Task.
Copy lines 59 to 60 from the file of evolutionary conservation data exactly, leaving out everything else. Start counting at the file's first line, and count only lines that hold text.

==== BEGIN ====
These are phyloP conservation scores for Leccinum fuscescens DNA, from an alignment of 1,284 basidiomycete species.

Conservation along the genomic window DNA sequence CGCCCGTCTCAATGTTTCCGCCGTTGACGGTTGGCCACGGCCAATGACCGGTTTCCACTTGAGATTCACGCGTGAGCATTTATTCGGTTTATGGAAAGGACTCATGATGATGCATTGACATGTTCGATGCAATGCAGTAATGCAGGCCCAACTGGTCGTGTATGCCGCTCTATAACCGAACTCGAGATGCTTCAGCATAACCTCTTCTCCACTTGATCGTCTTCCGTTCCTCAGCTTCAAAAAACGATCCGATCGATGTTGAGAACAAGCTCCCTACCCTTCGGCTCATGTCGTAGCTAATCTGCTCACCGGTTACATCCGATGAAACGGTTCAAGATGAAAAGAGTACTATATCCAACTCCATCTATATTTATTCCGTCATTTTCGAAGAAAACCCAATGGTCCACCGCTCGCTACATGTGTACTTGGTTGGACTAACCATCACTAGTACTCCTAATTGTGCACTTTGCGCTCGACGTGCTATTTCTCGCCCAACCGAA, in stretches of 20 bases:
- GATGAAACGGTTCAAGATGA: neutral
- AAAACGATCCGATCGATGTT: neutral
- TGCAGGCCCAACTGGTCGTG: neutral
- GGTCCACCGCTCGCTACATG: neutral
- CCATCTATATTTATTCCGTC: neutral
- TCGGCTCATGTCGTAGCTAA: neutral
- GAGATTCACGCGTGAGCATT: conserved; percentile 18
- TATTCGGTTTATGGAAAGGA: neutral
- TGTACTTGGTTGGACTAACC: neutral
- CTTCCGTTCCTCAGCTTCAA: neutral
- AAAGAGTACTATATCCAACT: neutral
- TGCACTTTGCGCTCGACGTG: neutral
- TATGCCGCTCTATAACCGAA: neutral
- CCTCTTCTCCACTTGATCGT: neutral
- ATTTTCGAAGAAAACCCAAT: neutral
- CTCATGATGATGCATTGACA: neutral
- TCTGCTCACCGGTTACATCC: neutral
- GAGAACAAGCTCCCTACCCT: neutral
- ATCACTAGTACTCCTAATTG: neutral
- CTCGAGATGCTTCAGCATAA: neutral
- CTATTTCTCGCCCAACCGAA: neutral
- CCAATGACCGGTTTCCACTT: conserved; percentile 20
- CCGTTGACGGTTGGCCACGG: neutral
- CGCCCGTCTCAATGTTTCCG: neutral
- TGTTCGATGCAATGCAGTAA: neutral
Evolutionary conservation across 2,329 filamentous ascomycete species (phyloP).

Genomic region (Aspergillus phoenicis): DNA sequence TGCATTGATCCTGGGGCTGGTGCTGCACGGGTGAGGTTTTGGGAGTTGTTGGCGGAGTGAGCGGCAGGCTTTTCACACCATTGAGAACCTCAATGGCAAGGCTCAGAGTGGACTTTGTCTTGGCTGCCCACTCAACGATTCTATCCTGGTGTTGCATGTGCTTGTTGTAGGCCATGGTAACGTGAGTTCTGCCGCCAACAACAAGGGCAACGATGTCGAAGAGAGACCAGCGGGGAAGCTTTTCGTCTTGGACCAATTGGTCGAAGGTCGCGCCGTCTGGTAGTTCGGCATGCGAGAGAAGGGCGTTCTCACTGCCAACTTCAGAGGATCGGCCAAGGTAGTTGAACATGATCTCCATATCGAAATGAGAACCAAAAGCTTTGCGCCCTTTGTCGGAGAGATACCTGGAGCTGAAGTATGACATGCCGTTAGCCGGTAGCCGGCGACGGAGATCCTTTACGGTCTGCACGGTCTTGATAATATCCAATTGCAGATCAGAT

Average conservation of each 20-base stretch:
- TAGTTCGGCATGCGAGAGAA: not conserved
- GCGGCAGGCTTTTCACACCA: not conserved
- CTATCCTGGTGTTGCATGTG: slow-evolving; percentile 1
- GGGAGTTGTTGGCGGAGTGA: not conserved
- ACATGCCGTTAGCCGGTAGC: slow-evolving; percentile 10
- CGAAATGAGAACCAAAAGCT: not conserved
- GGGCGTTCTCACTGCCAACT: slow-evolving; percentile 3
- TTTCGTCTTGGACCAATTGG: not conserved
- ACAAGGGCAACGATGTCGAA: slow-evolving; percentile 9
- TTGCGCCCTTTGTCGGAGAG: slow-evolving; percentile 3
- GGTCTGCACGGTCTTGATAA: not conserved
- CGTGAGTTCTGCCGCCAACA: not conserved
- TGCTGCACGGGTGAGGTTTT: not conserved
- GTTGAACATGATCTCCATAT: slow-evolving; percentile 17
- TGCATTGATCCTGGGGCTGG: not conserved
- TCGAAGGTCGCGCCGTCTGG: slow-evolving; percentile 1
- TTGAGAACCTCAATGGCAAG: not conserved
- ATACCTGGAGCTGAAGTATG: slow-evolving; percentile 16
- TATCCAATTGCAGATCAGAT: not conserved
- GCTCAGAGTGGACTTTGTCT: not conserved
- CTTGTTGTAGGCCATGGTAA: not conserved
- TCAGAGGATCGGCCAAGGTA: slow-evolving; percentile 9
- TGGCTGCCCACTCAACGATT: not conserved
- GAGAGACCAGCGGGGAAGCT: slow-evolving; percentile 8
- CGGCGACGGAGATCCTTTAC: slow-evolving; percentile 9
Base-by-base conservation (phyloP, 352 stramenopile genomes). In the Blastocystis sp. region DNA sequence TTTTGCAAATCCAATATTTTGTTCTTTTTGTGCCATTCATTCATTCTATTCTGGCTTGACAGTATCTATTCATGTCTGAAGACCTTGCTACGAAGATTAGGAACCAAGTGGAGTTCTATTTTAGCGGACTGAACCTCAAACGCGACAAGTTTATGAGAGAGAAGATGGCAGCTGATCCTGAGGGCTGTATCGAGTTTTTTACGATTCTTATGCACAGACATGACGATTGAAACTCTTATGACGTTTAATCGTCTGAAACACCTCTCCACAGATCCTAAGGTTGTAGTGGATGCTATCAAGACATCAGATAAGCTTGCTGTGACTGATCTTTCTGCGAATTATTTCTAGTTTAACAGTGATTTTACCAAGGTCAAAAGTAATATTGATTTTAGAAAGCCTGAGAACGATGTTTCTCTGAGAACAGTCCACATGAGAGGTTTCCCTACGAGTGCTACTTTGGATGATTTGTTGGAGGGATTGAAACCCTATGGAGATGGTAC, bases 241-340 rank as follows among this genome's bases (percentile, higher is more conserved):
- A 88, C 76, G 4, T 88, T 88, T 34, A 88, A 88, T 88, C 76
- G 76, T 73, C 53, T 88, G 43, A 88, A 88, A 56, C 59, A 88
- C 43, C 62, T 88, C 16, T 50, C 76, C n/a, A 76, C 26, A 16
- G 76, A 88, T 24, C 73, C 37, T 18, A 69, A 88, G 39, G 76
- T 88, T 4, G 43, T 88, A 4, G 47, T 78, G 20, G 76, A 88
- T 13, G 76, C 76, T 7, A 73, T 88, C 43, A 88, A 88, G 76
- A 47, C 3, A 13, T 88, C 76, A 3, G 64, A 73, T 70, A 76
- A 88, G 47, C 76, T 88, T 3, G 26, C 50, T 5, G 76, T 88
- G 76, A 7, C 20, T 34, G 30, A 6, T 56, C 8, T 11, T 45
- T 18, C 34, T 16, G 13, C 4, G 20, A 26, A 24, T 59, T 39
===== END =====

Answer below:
- C 43, C 62, T 88, C 16, T 50, C 76, C n/a, A 76, C 26, A 16
- G 76, A 88, T 24, C 73, C 37, T 18, A 69, A 88, G 39, G 76